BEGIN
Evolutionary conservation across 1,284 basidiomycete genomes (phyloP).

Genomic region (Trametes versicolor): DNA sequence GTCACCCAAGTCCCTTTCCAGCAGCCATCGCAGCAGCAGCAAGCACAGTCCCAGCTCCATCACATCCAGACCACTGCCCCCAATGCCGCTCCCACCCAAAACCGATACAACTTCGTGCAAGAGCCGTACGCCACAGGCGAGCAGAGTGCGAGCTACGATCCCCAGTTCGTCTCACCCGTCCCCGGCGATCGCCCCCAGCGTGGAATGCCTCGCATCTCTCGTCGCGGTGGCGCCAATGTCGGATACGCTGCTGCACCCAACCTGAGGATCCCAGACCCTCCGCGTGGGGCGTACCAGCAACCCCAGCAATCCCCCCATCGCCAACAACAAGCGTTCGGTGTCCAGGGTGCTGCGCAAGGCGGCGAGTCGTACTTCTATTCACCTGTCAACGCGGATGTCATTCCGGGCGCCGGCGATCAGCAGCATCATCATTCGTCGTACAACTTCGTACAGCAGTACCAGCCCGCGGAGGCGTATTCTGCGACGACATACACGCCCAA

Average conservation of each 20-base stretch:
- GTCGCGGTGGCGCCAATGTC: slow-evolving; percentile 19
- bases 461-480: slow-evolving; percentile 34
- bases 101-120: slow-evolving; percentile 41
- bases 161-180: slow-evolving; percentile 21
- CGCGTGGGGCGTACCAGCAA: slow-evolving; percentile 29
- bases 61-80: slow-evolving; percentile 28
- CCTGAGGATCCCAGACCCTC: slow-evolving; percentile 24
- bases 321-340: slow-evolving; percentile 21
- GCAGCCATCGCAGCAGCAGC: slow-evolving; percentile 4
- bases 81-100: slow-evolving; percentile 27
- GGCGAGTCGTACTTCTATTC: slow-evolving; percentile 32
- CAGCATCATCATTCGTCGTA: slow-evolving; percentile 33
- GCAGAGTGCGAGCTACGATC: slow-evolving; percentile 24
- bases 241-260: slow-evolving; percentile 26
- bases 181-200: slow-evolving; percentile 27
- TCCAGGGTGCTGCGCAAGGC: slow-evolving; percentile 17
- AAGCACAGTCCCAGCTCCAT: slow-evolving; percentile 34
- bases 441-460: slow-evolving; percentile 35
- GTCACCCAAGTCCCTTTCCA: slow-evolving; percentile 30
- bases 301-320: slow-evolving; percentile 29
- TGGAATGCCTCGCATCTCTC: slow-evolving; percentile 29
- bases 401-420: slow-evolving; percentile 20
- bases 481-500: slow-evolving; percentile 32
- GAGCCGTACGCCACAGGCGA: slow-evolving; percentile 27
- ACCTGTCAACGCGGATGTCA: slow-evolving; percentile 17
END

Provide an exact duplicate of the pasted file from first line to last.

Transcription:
Evolutionary conservation across 1,284 basidiomycete genomes (phyloP).

Genomic region (Trametes versicolor): DNA sequence GTCACCCAAGTCCCTTTCCAGCAGCCATCGCAGCAGCAGCAAGCACAGTCCCAGCTCCATCACATCCAGACCACTGCCCCCAATGCCGCTCCCACCCAAAACCGATACAACTTCGTGCAAGAGCCGTACGCCACAGGCGAGCAGAGTGCGAGCTACGATCCCCAGTTCGTCTCACCCGTCCCCGGCGATCGCCCCCAGCGTGGAATGCCTCGCATCTCTCGTCGCGGTGGCGCCAATGTCGGATACGCTGCTGCACCCAACCTGAGGATCCCAGACCCTCCGCGTGGGGCGTACCAGCAACCCCAGCAATCCCCCCATCGCCAACAACAAGCGTTCGGTGTCCAGGGTGCTGCGCAAGGCGGCGAGTCGTACTTCTATTCACCTGTCAACGCGGATGTCATTCCGGGCGCCGGCGATCAGCAGCATCATCATTCGTCGTACAACTTCGTACAGCAGTACCAGCCCGCGGAGGCGTATTCTGCGACGACATACACGCCCAA

Average conservation of each 20-base stretch:
- GTCGCGGTGGCGCCAATGTC: slow-evolving; percentile 19
- bases 461-480: slow-evolving; percentile 34
- bases 101-120: slow-evolving; percentile 41
- bases 161-180: slow-evolving; percentile 21
- CGCGTGGGGCGTACCAGCAA: slow-evolving; percentile 29
- bases 61-80: slow-evolving; percentile 28
- CCTGAGGATCCCAGACCCTC: slow-evolving; percentile 24
- bases 321-340: slow-evolving; percentile 21
- GCAGCCATCGCAGCAGCAGC: slow-evolving; percentile 4
- bases 81-100: slow-evolving; percentile 27
- GGCGAGTCGTACTTCTATTC: slow-evolving; percentile 32
- CAGCATCATCATTCGTCGTA: slow-evolving; percentile 33
- GCAGAGTGCGAGCTACGATC: slow-evolving; percentile 24
- bases 241-260: slow-evolving; percentile 26
- bases 181-200: slow-evolving; percentile 27
- TCCAGGGTGCTGCGCAAGGC: slow-evolving; percentile 17
- AAGCACAGTCCCAGCTCCAT: slow-evolving; percentile 34
- bases 441-460: slow-evolving; percentile 35
- GTCACCCAAGTCCCTTTCCA: slow-evolving; percentile 30
- bases 301-320: slow-evolving; percentile 29
- TGGAATGCCTCGCATCTCTC: slow-evolving; percentile 29
- bases 401-420: slow-evolving; percentile 20
- bases 481-500: slow-evolving; percentile 32
- GAGCCGTACGCCACAGGCGA: slow-evolving; percentile 27
- ACCTGTCAACGCGGATGTCA: slow-evolving; percentile 17